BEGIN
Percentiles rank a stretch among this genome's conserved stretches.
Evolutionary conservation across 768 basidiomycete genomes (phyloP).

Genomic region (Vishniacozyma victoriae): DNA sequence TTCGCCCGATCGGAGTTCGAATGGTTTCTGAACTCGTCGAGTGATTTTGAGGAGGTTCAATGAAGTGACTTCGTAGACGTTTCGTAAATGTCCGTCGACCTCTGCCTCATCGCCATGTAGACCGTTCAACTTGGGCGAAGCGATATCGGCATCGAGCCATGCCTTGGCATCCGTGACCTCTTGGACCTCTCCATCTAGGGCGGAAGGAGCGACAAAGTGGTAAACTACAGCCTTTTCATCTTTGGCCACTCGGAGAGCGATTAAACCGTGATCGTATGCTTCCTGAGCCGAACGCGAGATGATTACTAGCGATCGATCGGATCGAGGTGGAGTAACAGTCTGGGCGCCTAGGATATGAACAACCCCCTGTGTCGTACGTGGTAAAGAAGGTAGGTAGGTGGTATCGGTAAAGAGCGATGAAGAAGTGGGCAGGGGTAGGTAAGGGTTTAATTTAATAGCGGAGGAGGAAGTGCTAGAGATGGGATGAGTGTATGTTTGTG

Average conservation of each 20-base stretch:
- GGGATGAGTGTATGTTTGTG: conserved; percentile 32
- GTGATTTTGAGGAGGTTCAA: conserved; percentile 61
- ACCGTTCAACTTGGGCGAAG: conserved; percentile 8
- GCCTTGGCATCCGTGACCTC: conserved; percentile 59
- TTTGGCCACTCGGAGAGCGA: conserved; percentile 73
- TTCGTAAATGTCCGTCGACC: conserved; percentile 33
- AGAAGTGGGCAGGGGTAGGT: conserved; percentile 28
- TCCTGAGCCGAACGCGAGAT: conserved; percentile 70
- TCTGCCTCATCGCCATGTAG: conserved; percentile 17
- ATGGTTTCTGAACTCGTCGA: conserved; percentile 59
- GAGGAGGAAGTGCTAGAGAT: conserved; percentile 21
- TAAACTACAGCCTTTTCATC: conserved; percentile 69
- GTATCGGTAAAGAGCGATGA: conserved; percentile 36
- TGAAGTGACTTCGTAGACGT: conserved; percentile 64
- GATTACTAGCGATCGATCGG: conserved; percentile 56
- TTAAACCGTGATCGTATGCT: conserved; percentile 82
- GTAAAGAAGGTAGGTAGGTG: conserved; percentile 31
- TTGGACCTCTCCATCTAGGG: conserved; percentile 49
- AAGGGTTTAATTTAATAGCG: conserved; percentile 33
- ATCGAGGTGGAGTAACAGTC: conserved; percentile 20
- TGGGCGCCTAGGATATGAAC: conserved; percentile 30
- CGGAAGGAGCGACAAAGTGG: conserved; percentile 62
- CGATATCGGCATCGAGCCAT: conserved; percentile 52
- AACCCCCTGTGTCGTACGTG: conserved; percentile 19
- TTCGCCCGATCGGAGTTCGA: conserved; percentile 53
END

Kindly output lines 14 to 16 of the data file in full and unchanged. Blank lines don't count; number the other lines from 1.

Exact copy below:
- ATGGTTTCTGAACTCGTCGA: conserved; percentile 59
- GAGGAGGAAGTGCTAGAGAT: conserved; percentile 21
- TAAACTACAGCCTTTTCATC: conserved; percentile 69